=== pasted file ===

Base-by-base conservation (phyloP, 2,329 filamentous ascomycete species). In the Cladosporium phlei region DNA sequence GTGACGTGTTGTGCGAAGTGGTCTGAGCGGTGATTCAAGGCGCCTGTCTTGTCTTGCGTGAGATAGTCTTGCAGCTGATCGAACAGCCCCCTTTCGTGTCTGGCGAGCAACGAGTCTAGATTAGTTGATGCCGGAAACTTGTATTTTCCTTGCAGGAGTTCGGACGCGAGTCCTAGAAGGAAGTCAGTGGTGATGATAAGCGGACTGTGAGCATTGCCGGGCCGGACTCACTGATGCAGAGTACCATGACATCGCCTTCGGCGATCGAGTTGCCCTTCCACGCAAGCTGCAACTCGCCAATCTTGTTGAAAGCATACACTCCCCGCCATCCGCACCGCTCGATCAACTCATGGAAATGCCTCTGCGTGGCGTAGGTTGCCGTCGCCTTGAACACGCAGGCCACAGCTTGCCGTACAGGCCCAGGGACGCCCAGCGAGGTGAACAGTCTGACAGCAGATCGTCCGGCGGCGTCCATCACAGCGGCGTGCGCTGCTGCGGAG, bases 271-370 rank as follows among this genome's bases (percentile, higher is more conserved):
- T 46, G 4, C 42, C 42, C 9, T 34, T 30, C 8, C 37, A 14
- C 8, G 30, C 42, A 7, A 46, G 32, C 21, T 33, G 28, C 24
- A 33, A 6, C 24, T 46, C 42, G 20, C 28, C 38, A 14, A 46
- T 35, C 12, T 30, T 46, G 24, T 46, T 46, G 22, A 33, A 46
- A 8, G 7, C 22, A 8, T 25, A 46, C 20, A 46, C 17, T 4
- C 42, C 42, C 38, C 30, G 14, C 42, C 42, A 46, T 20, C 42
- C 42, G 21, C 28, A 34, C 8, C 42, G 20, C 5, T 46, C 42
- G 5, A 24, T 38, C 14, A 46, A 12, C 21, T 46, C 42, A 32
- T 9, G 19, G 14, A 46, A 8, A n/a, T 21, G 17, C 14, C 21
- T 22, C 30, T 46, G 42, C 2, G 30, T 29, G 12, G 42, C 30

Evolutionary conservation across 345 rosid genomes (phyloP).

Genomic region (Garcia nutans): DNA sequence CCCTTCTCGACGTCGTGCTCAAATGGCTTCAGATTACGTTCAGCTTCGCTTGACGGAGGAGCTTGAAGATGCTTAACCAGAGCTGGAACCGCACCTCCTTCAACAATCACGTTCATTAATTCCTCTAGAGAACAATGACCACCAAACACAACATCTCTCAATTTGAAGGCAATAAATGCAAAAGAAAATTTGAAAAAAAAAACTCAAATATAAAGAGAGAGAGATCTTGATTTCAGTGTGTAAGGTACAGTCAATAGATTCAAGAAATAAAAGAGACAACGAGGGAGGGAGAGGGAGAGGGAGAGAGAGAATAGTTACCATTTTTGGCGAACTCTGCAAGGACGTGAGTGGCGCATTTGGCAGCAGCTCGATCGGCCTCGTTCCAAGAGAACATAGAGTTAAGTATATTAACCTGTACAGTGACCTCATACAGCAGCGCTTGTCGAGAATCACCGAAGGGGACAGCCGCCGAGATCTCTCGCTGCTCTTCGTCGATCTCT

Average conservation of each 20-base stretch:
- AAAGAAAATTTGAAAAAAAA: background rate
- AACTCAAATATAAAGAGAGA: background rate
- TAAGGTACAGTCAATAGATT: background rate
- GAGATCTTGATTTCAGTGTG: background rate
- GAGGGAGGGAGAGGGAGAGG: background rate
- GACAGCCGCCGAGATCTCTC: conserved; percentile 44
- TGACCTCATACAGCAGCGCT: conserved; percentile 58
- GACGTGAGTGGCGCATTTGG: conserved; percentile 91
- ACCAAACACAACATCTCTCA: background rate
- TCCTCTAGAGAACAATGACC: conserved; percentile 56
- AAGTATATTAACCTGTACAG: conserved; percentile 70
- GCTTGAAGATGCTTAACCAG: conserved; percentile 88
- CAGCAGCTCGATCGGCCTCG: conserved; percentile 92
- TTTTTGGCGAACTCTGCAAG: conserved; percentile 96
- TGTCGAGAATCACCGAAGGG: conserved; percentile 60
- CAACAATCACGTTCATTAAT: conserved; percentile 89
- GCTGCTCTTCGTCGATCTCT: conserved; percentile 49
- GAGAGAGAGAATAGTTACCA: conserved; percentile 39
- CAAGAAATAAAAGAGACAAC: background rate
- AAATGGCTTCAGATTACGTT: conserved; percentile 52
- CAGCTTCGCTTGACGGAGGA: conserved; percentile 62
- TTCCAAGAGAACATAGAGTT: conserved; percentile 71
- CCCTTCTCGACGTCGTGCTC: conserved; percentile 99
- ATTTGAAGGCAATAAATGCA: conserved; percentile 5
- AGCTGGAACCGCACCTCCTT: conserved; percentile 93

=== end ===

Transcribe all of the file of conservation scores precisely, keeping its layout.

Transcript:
Base-by-base conservation (phyloP, 2,329 filamentous ascomycete species). In the Cladosporium phlei region DNA sequence GTGACGTGTTGTGCGAAGTGGTCTGAGCGGTGATTCAAGGCGCCTGTCTTGTCTTGCGTGAGATAGTCTTGCAGCTGATCGAACAGCCCCCTTTCGTGTCTGGCGAGCAACGAGTCTAGATTAGTTGATGCCGGAAACTTGTATTTTCCTTGCAGGAGTTCGGACGCGAGTCCTAGAAGGAAGTCAGTGGTGATGATAAGCGGACTGTGAGCATTGCCGGGCCGGACTCACTGATGCAGAGTACCATGACATCGCCTTCGGCGATCGAGTTGCCCTTCCACGCAAGCTGCAACTCGCCAATCTTGTTGAAAGCATACACTCCCCGCCATCCGCACCGCTCGATCAACTCATGGAAATGCCTCTGCGTGGCGTAGGTTGCCGTCGCCTTGAACACGCAGGCCACAGCTTGCCGTACAGGCCCAGGGACGCCCAGCGAGGTGAACAGTCTGACAGCAGATCGTCCGGCGGCGTCCATCACAGCGGCGTGCGCTGCTGCGGAG, bases 271-370 rank as follows among this genome's bases (percentile, higher is more conserved):
- T 46, G 4, C 42, C 42, C 9, T 34, T 30, C 8, C 37, A 14
- C 8, G 30, C 42, A 7, A 46, G 32, C 21, T 33, G 28, C 24
- A 33, A 6, C 24, T 46, C 42, G 20, C 28, C 38, A 14, A 46
- T 35, C 12, T 30, T 46, G 24, T 46, T 46, G 22, A 33, A 46
- A 8, G 7, C 22, A 8, T 25, A 46, C 20, A 46, C 17, T 4
- C 42, C 42, C 38, C 30, G 14, C 42, C 42, A 46, T 20, C 42
- C 42, G 21, C 28, A 34, C 8, C 42, G 20, C 5, T 46, C 42
- G 5, A 24, T 38, C 14, A 46, A 12, C 21, T 46, C 42, A 32
- T 9, G 19, G 14, A 46, A 8, A n/a, T 21, G 17, C 14, C 21
- T 22, C 30, T 46, G 42, C 2, G 30, T 29, G 12, G 42, C 30

Evolutionary conservation across 345 rosid genomes (phyloP).

Genomic region (Garcia nutans): DNA sequence CCCTTCTCGACGTCGTGCTCAAATGGCTTCAGATTACGTTCAGCTTCGCTTGACGGAGGAGCTTGAAGATGCTTAACCAGAGCTGGAACCGCACCTCCTTCAACAATCACGTTCATTAATTCCTCTAGAGAACAATGACCACCAAACACAACATCTCTCAATTTGAAGGCAATAAATGCAAAAGAAAATTTGAAAAAAAAAACTCAAATATAAAGAGAGAGAGATCTTGATTTCAGTGTGTAAGGTACAGTCAATAGATTCAAGAAATAAAAGAGACAACGAGGGAGGGAGAGGGAGAGGGAGAGAGAGAATAGTTACCATTTTTGGCGAACTCTGCAAGGACGTGAGTGGCGCATTTGGCAGCAGCTCGATCGGCCTCGTTCCAAGAGAACATAGAGTTAAGTATATTAACCTGTACAGTGACCTCATACAGCAGCGCTTGTCGAGAATCACCGAAGGGGACAGCCGCCGAGATCTCTCGCTGCTCTTCGTCGATCTCT

Average conservation of each 20-base stretch:
- AAAGAAAATTTGAAAAAAAA: background rate
- AACTCAAATATAAAGAGAGA: background rate
- TAAGGTACAGTCAATAGATT: background rate
- GAGATCTTGATTTCAGTGTG: background rate
- GAGGGAGGGAGAGGGAGAGG: background rate
- GACAGCCGCCGAGATCTCTC: conserved; percentile 44
- TGACCTCATACAGCAGCGCT: conserved; percentile 58
- GACGTGAGTGGCGCATTTGG: conserved; percentile 91
- ACCAAACACAACATCTCTCA: background rate
- TCCTCTAGAGAACAATGACC: conserved; percentile 56
- AAGTATATTAACCTGTACAG: conserved; percentile 70
- GCTTGAAGATGCTTAACCAG: conserved; percentile 88
- CAGCAGCTCGATCGGCCTCG: conserved; percentile 92
- TTTTTGGCGAACTCTGCAAG: conserved; percentile 96
- TGTCGAGAATCACCGAAGGG: conserved; percentile 60
- CAACAATCACGTTCATTAAT: conserved; percentile 89
- GCTGCTCTTCGTCGATCTCT: conserved; percentile 49
- GAGAGAGAGAATAGTTACCA: conserved; percentile 39
- CAAGAAATAAAAGAGACAAC: background rate
- AAATGGCTTCAGATTACGTT: conserved; percentile 52
- CAGCTTCGCTTGACGGAGGA: conserved; percentile 62
- TTCCAAGAGAACATAGAGTT: conserved; percentile 71
- CCCTTCTCGACGTCGTGCTC: conserved; percentile 99
- ATTTGAAGGCAATAAATGCA: conserved; percentile 5
- AGCTGGAACCGCACCTCCTT: conserved; percentile 93